A few Argus readers have criticised my stance on immigration and I am happy to respond. Across Turkey there are over 20 refugee camps offering a safe place to anyone fleeing war in Syria or Iraq. There are others in Jordan. It is a tragedy that people have chosen to leave the safety of refugee camps and put their lives at risk by paying traffickers to smuggle them illegally into Europe. Hundreds of thousands are arriving in Greece and Italy with millions more waiting their turn.
Once into the EU they know they will be given food, housing, healthcare and eventually a passport and permission to work. Many will then want to bring in their wives, children, elderly parents and other relatives. It would be easy enough to accommodate a few thousand people but it will be impossible to deal with the millions who want to come. There are 20 million people in Syria, 33 million in Iraq, 27 million in Afghanistan and hundreds of millions more living in poverty stricken and war torn countries across Africa and Asia.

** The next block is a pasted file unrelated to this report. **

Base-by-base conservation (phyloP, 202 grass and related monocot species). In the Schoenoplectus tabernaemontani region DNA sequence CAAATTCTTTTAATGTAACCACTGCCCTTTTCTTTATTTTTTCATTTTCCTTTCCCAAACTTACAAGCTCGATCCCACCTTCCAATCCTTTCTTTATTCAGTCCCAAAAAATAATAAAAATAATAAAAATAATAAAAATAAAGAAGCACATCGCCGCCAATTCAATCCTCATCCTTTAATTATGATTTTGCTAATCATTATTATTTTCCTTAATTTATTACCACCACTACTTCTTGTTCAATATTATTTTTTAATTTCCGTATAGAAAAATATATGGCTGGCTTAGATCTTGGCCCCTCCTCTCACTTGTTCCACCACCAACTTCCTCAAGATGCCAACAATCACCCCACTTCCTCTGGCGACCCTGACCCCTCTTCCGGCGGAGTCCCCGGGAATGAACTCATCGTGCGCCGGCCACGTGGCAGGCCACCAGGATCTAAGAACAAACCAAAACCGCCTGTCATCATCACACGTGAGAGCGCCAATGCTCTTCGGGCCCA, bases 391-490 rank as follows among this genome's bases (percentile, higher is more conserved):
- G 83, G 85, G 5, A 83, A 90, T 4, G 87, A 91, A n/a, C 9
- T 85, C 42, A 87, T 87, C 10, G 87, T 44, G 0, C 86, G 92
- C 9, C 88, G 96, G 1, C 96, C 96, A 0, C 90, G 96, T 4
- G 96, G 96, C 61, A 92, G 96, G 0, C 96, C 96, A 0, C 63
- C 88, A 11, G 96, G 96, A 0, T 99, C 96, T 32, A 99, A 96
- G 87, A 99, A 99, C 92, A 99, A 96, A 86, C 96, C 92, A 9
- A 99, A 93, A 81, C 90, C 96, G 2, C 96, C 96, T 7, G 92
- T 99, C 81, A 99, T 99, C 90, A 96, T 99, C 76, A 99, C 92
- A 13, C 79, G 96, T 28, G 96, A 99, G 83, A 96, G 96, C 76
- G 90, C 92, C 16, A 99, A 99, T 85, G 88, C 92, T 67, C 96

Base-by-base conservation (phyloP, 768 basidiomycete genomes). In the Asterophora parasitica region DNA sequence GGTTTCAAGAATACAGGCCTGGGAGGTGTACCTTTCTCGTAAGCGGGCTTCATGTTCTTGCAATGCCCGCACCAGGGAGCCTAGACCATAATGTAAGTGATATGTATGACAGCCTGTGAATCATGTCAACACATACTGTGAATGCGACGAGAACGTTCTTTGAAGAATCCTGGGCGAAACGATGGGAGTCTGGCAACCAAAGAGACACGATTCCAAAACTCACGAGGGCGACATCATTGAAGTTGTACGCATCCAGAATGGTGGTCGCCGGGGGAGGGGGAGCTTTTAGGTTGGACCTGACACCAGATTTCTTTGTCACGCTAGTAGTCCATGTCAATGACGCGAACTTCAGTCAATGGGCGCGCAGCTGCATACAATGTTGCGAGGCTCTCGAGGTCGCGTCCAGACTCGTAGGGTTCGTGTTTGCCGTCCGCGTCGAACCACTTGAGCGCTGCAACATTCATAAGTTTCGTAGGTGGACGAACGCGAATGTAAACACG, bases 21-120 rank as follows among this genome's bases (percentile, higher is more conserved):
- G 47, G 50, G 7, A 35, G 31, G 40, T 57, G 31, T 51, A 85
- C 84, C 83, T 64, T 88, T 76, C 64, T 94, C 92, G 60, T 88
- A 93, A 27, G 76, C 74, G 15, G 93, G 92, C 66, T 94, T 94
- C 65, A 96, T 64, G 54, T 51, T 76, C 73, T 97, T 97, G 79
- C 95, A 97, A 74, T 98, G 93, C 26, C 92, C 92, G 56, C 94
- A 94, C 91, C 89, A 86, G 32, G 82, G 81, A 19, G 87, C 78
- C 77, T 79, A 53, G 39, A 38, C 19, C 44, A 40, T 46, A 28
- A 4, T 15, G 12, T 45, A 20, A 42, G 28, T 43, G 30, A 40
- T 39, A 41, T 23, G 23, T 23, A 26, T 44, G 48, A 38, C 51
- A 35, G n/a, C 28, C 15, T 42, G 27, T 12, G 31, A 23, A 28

We have to decide if we are willing to provide asylum for anyone wanting to enter the UK from a war zone. If we are, then people need to accept the implications that will follow with the arrival of millions. Greece is already starting to buckle under the strain, as I saw on a visit there two years ago - but even wealthier countries will eventually be unable to afford to look after the millions trying to get in. We could see the end of the welfare state and universal healthcare and the appearance of squatter camps and shanty towns like the one in Calais. They are common enough across the third world and no doubt we will get used to them in Europe.
We ought to understand that many of those escaping war could have been on opposite sides, such as ISIS and Assad supporters from Syria. Will they forego their hatred on arrival in the EU? Or will we have to spend years monitoring and integrating people at further expense? These are all fair questions to ask of those who say we should allow in refugees. I am truly sorry for the Calais migrants but believe we can’t support everyone. If we try, we will end up helping no-one. We have borders and they must be respected.
*Published in the South Wales Argus on 31 August 2015*